Great Lakes & Seaway Shipping

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Remembering the past
Historical Perspective
Featured Lake Boat:

Capt. Harry "Heavy Weather Harry" Anderson

Master of the Cliffs Victory 1968 - 1972.

By Rickard Anderson, Bowie Maryland
(Son of Capt. Anderson)

My father, who will be 99 years old in October (08), was master of the VICTORY from 1969-1972, before moving on to the WALTER A. STERLING, then the EDWARD B. GREENE and retirement. The VICTORY was my father’s favorite ship, and he truly enjoyed sailing this unique ship both as its master and many times earlier in his career as a mate. With cold seawater and a good vacuum in the condenser, its speed in ballast was 23 mph and 20 mph loaded (this was with 6 nozzles out of 24 welded shut on the high pressure turbine years earlier to save fuel). While master of VICTORY, my father said he was only overtaken once by another ship, and it was one of Farrell Line’s fast oceangoing ‘African Class’ cargo ships. The VICTORY overtook everybody else, including oceangoing ships (i.e. so-called ‘salties’) and the faster ‘lakers’ (PATTON/GIRDLER/WHITE, JOE THOMPSON, FORT HENRY, FORT YORK, et al). It had good sea-keeping ability in heavy weather (yes, my dad’s nickname was ‘Heavy Weather Harry’ more on that later) and could break ice really well with its power. Because of its speed, the VICTORY could frequently outrun bad weather. It was the only ship my father sailed that could lock-up in ballast and lock-down loaded at Sault Ste. Marie in the same day (i.e. lock-up after midnight at 1-2 in the morning, sail to Marquette, load, return to the Soo, and lock-down the evening of the same day.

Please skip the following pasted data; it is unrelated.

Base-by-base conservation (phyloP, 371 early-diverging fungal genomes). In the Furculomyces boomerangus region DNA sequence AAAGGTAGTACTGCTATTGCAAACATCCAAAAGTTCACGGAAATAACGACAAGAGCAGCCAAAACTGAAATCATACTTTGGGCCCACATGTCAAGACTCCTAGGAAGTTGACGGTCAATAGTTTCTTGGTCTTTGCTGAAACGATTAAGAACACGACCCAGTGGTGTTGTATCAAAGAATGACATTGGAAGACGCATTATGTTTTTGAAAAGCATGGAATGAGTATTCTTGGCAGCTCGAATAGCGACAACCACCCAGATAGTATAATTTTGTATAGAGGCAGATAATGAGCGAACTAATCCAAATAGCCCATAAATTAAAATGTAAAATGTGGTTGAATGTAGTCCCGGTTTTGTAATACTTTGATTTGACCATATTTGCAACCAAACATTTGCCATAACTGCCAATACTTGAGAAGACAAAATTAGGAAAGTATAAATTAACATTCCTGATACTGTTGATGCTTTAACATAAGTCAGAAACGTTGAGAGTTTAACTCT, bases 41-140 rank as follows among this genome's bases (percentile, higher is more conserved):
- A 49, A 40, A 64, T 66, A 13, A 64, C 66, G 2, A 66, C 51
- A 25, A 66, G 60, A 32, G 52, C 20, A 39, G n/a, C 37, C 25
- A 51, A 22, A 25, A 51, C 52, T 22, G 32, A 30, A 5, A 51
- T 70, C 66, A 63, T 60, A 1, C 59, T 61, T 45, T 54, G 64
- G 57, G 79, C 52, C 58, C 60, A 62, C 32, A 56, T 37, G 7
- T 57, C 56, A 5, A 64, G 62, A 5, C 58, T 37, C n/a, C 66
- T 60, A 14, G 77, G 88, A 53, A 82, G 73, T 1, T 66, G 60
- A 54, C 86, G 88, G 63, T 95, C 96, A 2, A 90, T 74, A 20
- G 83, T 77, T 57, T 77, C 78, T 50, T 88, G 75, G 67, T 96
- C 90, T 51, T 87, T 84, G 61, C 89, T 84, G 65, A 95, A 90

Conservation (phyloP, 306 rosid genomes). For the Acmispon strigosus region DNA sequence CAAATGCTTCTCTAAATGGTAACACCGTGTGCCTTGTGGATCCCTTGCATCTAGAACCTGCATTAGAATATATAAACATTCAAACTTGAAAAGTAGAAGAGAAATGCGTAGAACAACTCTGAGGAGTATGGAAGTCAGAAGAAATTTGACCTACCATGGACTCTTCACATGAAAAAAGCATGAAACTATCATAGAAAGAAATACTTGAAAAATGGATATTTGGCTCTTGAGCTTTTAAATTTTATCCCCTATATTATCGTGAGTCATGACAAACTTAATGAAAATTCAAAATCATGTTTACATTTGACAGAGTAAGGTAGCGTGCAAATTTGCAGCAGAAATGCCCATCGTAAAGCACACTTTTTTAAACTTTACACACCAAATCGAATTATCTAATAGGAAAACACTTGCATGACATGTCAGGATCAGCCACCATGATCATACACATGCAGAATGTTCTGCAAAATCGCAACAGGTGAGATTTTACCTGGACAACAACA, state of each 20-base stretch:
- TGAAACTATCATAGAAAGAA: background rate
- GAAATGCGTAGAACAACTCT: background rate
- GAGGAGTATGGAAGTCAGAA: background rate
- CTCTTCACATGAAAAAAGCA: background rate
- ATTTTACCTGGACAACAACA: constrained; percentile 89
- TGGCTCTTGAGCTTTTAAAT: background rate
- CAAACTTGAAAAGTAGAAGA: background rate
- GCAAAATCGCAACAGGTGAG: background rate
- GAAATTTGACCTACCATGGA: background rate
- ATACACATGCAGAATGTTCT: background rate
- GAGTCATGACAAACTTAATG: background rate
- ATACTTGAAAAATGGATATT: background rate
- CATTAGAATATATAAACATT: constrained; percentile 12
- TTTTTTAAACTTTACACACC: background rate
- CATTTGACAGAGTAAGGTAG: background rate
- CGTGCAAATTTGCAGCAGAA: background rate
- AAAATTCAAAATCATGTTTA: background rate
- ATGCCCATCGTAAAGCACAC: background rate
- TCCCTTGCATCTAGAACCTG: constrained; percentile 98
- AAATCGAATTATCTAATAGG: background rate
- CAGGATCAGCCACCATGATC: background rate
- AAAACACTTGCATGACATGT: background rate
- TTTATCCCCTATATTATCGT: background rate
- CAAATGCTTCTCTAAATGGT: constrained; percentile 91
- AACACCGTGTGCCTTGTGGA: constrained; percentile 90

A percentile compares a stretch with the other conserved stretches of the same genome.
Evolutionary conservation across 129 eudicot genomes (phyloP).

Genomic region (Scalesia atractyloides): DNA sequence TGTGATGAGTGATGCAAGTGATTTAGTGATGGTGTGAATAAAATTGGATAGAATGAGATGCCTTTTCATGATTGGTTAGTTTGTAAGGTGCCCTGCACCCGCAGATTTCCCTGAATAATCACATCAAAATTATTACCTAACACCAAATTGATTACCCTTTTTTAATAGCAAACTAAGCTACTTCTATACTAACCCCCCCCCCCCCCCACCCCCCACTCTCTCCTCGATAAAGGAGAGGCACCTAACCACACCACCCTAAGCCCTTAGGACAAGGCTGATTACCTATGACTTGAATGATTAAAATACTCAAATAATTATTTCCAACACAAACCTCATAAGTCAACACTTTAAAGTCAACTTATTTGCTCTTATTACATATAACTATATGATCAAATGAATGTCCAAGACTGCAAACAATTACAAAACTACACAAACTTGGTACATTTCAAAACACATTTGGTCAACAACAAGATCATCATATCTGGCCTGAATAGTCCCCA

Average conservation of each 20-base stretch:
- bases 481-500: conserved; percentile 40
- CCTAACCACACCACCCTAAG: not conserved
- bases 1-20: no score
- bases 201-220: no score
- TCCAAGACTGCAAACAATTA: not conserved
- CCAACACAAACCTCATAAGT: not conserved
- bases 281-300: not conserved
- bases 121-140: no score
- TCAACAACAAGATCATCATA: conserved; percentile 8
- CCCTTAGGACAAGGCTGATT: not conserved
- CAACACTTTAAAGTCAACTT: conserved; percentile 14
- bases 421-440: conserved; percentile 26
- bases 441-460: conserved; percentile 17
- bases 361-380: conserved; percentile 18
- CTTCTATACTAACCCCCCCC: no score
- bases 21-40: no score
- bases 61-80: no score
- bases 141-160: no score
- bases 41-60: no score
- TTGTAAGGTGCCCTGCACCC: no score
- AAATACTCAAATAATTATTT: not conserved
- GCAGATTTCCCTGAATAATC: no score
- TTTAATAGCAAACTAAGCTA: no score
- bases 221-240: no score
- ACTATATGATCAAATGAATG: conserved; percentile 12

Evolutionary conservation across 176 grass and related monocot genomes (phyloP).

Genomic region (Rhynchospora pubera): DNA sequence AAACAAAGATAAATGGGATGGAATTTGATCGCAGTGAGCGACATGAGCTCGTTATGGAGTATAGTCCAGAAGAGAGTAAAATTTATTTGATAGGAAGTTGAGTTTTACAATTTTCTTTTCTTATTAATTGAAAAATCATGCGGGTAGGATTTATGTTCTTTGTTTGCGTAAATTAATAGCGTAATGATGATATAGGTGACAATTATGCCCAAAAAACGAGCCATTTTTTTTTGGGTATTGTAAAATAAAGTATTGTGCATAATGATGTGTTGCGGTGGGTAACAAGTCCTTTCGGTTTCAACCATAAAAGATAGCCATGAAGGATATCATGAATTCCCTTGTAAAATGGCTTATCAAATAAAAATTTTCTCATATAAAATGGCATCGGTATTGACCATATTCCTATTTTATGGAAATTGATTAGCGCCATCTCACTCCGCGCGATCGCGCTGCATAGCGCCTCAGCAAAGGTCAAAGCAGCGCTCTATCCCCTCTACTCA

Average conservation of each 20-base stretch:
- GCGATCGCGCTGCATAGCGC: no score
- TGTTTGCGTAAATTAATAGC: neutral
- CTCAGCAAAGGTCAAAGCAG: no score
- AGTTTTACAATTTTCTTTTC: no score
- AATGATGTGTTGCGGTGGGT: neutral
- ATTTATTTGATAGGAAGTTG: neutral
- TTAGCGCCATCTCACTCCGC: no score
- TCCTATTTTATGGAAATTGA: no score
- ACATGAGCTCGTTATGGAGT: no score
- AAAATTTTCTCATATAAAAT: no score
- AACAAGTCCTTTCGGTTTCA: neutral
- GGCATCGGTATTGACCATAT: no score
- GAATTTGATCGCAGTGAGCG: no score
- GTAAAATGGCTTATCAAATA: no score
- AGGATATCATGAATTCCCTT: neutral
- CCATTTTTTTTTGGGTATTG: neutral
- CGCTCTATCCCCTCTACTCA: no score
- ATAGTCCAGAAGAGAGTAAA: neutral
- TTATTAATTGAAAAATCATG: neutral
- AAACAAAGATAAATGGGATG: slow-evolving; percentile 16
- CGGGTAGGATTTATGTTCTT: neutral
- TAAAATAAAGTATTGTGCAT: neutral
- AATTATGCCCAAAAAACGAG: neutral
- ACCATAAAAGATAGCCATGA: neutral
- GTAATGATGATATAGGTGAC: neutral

How dad got the name Heavy Weather Harry: Amongst all the Cleveland Cliffs skippers, my father always had the least amount of weather delay. Right after the FITZGERALD sinking, Cliffs’ office called the ship and asked my father why he didn’t seek shelter more often in bad weather. He said “I never encounter any heavy weather.” Having experienced his share of bad winter storms on both the north Atlantic and Pacific, I suppose what the Lakes could dish out didn’t much worry him. By the way, my father was a good friend of Ernie McSorley, master of the FITZGERALD.

Dad also sailed the WILLIAM. G. MATHER before moving to the VICTORY. He lives in Lakewood, OH, and is a docent at the MATHER Museum. He was born in Sweden (the family settled in Marquette, MI). He sailed deep sea till his late twenties, then he remained on the Lakes for the rest of his sailing career. He also sailed on board Liberty Ships during WWII.

(Rickard Anderson)

(Rickard Anderson)

(Rickard Anderson)

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